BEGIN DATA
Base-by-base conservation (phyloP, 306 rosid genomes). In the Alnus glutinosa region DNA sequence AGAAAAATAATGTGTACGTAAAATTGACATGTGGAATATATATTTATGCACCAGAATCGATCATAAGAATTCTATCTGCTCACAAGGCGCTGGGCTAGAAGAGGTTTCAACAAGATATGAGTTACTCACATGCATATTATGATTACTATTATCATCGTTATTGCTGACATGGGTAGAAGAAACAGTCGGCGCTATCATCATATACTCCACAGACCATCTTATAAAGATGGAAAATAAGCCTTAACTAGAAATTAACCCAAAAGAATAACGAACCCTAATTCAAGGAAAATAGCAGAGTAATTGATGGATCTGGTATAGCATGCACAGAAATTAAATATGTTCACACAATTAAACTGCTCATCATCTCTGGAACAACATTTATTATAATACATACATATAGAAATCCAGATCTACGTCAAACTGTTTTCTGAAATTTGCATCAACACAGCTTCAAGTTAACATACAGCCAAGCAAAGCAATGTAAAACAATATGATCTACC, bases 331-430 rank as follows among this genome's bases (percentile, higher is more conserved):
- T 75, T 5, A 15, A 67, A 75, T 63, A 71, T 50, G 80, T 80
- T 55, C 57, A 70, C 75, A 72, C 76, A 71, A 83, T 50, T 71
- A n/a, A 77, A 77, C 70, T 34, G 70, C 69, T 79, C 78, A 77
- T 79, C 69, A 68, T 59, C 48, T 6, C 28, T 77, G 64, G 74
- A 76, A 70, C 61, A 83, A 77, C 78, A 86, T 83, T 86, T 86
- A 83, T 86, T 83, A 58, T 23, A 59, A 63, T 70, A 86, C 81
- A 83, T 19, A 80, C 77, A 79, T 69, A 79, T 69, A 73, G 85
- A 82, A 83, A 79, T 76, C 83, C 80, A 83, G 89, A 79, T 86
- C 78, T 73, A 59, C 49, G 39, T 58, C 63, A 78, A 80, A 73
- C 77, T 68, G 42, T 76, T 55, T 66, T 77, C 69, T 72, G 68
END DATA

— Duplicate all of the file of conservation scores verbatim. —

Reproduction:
Base-by-base conservation (phyloP, 306 rosid genomes). In the Alnus glutinosa region DNA sequence AGAAAAATAATGTGTACGTAAAATTGACATGTGGAATATATATTTATGCACCAGAATCGATCATAAGAATTCTATCTGCTCACAAGGCGCTGGGCTAGAAGAGGTTTCAACAAGATATGAGTTACTCACATGCATATTATGATTACTATTATCATCGTTATTGCTGACATGGGTAGAAGAAACAGTCGGCGCTATCATCATATACTCCACAGACCATCTTATAAAGATGGAAAATAAGCCTTAACTAGAAATTAACCCAAAAGAATAACGAACCCTAATTCAAGGAAAATAGCAGAGTAATTGATGGATCTGGTATAGCATGCACAGAAATTAAATATGTTCACACAATTAAACTGCTCATCATCTCTGGAACAACATTTATTATAATACATACATATAGAAATCCAGATCTACGTCAAACTGTTTTCTGAAATTTGCATCAACACAGCTTCAAGTTAACATACAGCCAAGCAAAGCAATGTAAAACAATATGATCTACC, bases 331-430 rank as follows among this genome's bases (percentile, higher is more conserved):
- T 75, T 5, A 15, A 67, A 75, T 63, A 71, T 50, G 80, T 80
- T 55, C 57, A 70, C 75, A 72, C 76, A 71, A 83, T 50, T 71
- A n/a, A 77, A 77, C 70, T 34, G 70, C 69, T 79, C 78, A 77
- T 79, C 69, A 68, T 59, C 48, T 6, C 28, T 77, G 64, G 74
- A 76, A 70, C 61, A 83, A 77, C 78, A 86, T 83, T 86, T 86
- A 83, T 86, T 83, A 58, T 23, A 59, A 63, T 70, A 86, C 81
- A 83, T 19, A 80, C 77, A 79, T 69, A 79, T 69, A 73, G 85
- A 82, A 83, A 79, T 76, C 83, C 80, A 83, G 89, A 79, T 86
- C 78, T 73, A 59, C 49, G 39, T 58, C 63, A 78, A 80, A 73
- C 77, T 68, G 42, T 76, T 55, T 66, T 77, C 69, T 72, G 68